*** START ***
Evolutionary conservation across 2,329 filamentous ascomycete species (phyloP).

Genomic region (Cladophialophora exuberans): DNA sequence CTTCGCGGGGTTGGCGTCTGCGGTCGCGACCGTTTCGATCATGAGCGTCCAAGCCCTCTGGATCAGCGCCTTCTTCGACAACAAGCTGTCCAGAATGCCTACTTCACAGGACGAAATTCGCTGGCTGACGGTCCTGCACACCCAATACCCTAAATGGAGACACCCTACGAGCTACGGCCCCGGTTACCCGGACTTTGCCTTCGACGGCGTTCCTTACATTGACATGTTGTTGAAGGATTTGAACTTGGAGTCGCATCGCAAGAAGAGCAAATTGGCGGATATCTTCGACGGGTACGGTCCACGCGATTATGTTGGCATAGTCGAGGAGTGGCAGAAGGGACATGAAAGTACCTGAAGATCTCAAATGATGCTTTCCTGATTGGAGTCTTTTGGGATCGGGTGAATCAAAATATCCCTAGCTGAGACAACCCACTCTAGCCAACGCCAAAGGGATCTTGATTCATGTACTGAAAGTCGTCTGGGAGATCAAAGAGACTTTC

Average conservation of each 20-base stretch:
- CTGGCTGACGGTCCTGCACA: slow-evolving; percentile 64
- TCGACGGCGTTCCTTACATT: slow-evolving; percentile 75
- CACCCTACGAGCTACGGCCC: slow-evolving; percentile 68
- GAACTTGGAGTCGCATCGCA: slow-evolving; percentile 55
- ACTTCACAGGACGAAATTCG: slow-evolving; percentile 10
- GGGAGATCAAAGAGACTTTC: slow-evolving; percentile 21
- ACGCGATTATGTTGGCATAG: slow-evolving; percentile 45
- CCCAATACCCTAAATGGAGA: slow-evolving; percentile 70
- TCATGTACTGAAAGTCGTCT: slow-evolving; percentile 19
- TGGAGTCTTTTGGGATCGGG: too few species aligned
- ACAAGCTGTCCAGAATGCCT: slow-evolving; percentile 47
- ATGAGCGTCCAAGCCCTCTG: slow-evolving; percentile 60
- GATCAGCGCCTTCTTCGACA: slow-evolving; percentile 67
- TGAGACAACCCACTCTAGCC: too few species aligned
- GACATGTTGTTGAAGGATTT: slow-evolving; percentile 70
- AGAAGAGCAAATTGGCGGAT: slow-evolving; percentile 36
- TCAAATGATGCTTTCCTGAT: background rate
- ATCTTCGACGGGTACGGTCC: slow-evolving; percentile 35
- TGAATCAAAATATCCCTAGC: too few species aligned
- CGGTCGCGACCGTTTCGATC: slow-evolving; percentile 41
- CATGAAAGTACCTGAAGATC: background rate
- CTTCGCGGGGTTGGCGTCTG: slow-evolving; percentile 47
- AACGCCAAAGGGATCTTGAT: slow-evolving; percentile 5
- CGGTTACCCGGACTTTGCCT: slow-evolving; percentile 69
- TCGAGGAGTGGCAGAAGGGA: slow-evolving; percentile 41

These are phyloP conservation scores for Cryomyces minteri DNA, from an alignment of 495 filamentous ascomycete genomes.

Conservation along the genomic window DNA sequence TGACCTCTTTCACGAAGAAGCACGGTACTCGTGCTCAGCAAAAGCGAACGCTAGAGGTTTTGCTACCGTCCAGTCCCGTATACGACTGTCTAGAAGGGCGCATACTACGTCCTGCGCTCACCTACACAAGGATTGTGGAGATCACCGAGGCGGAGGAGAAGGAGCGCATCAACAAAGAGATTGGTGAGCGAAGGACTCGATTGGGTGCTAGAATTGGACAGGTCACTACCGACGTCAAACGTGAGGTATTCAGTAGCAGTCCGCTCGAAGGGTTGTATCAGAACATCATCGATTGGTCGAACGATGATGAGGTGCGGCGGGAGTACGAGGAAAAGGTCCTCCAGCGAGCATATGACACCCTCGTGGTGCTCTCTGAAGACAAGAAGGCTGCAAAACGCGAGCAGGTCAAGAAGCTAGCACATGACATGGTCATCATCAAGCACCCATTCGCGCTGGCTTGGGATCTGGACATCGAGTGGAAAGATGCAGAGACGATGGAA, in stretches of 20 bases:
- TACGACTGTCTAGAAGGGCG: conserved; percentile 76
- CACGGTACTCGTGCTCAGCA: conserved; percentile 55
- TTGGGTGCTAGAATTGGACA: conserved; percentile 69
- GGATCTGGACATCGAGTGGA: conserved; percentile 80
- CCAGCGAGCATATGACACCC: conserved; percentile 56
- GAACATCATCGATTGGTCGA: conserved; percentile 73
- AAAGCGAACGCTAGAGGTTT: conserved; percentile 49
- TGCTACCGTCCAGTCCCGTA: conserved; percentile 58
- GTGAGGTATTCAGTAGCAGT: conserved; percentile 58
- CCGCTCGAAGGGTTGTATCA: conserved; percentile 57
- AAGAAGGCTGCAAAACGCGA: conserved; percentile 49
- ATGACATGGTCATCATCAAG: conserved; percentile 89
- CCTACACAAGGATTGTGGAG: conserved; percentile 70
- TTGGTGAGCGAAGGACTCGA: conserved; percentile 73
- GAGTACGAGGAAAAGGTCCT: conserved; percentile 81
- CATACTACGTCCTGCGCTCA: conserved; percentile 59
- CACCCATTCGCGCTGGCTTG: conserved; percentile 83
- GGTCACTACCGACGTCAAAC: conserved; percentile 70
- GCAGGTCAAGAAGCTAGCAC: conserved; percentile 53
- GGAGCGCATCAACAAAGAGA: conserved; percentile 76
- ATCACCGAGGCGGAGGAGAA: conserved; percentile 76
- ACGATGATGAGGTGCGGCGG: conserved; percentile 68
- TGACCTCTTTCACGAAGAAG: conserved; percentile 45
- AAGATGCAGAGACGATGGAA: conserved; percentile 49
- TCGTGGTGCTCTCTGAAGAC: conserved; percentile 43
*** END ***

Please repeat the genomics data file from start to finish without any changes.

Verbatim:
Evolutionary conservation across 2,329 filamentous ascomycete species (phyloP).

Genomic region (Cladophialophora exuberans): DNA sequence CTTCGCGGGGTTGGCGTCTGCGGTCGCGACCGTTTCGATCATGAGCGTCCAAGCCCTCTGGATCAGCGCCTTCTTCGACAACAAGCTGTCCAGAATGCCTACTTCACAGGACGAAATTCGCTGGCTGACGGTCCTGCACACCCAATACCCTAAATGGAGACACCCTACGAGCTACGGCCCCGGTTACCCGGACTTTGCCTTCGACGGCGTTCCTTACATTGACATGTTGTTGAAGGATTTGAACTTGGAGTCGCATCGCAAGAAGAGCAAATTGGCGGATATCTTCGACGGGTACGGTCCACGCGATTATGTTGGCATAGTCGAGGAGTGGCAGAAGGGACATGAAAGTACCTGAAGATCTCAAATGATGCTTTCCTGATTGGAGTCTTTTGGGATCGGGTGAATCAAAATATCCCTAGCTGAGACAACCCACTCTAGCCAACGCCAAAGGGATCTTGATTCATGTACTGAAAGTCGTCTGGGAGATCAAAGAGACTTTC

Average conservation of each 20-base stretch:
- CTGGCTGACGGTCCTGCACA: slow-evolving; percentile 64
- TCGACGGCGTTCCTTACATT: slow-evolving; percentile 75
- CACCCTACGAGCTACGGCCC: slow-evolving; percentile 68
- GAACTTGGAGTCGCATCGCA: slow-evolving; percentile 55
- ACTTCACAGGACGAAATTCG: slow-evolving; percentile 10
- GGGAGATCAAAGAGACTTTC: slow-evolving; percentile 21
- ACGCGATTATGTTGGCATAG: slow-evolving; percentile 45
- CCCAATACCCTAAATGGAGA: slow-evolving; percentile 70
- TCATGTACTGAAAGTCGTCT: slow-evolving; percentile 19
- TGGAGTCTTTTGGGATCGGG: too few species aligned
- ACAAGCTGTCCAGAATGCCT: slow-evolving; percentile 47
- ATGAGCGTCCAAGCCCTCTG: slow-evolving; percentile 60
- GATCAGCGCCTTCTTCGACA: slow-evolving; percentile 67
- TGAGACAACCCACTCTAGCC: too few species aligned
- GACATGTTGTTGAAGGATTT: slow-evolving; percentile 70
- AGAAGAGCAAATTGGCGGAT: slow-evolving; percentile 36
- TCAAATGATGCTTTCCTGAT: background rate
- ATCTTCGACGGGTACGGTCC: slow-evolving; percentile 35
- TGAATCAAAATATCCCTAGC: too few species aligned
- CGGTCGCGACCGTTTCGATC: slow-evolving; percentile 41
- CATGAAAGTACCTGAAGATC: background rate
- CTTCGCGGGGTTGGCGTCTG: slow-evolving; percentile 47
- AACGCCAAAGGGATCTTGAT: slow-evolving; percentile 5
- CGGTTACCCGGACTTTGCCT: slow-evolving; percentile 69
- TCGAGGAGTGGCAGAAGGGA: slow-evolving; percentile 41

These are phyloP conservation scores for Cryomyces minteri DNA, from an alignment of 495 filamentous ascomycete genomes.

Conservation along the genomic window DNA sequence TGACCTCTTTCACGAAGAAGCACGGTACTCGTGCTCAGCAAAAGCGAACGCTAGAGGTTTTGCTACCGTCCAGTCCCGTATACGACTGTCTAGAAGGGCGCATACTACGTCCTGCGCTCACCTACACAAGGATTGTGGAGATCACCGAGGCGGAGGAGAAGGAGCGCATCAACAAAGAGATTGGTGAGCGAAGGACTCGATTGGGTGCTAGAATTGGACAGGTCACTACCGACGTCAAACGTGAGGTATTCAGTAGCAGTCCGCTCGAAGGGTTGTATCAGAACATCATCGATTGGTCGAACGATGATGAGGTGCGGCGGGAGTACGAGGAAAAGGTCCTCCAGCGAGCATATGACACCCTCGTGGTGCTCTCTGAAGACAAGAAGGCTGCAAAACGCGAGCAGGTCAAGAAGCTAGCACATGACATGGTCATCATCAAGCACCCATTCGCGCTGGCTTGGGATCTGGACATCGAGTGGAAAGATGCAGAGACGATGGAA, in stretches of 20 bases:
- TACGACTGTCTAGAAGGGCG: conserved; percentile 76
- CACGGTACTCGTGCTCAGCA: conserved; percentile 55
- TTGGGTGCTAGAATTGGACA: conserved; percentile 69
- GGATCTGGACATCGAGTGGA: conserved; percentile 80
- CCAGCGAGCATATGACACCC: conserved; percentile 56
- GAACATCATCGATTGGTCGA: conserved; percentile 73
- AAAGCGAACGCTAGAGGTTT: conserved; percentile 49
- TGCTACCGTCCAGTCCCGTA: conserved; percentile 58
- GTGAGGTATTCAGTAGCAGT: conserved; percentile 58
- CCGCTCGAAGGGTTGTATCA: conserved; percentile 57
- AAGAAGGCTGCAAAACGCGA: conserved; percentile 49
- ATGACATGGTCATCATCAAG: conserved; percentile 89
- CCTACACAAGGATTGTGGAG: conserved; percentile 70
- TTGGTGAGCGAAGGACTCGA: conserved; percentile 73
- GAGTACGAGGAAAAGGTCCT: conserved; percentile 81
- CATACTACGTCCTGCGCTCA: conserved; percentile 59
- CACCCATTCGCGCTGGCTTG: conserved; percentile 83
- GGTCACTACCGACGTCAAAC: conserved; percentile 70
- GCAGGTCAAGAAGCTAGCAC: conserved; percentile 53
- GGAGCGCATCAACAAAGAGA: conserved; percentile 76
- ATCACCGAGGCGGAGGAGAA: conserved; percentile 76
- ACGATGATGAGGTGCGGCGG: conserved; percentile 68
- TGACCTCTTTCACGAAGAAG: conserved; percentile 45
- AAGATGCAGAGACGATGGAA: conserved; percentile 49
- TCGTGGTGCTCTCTGAAGAC: conserved; percentile 43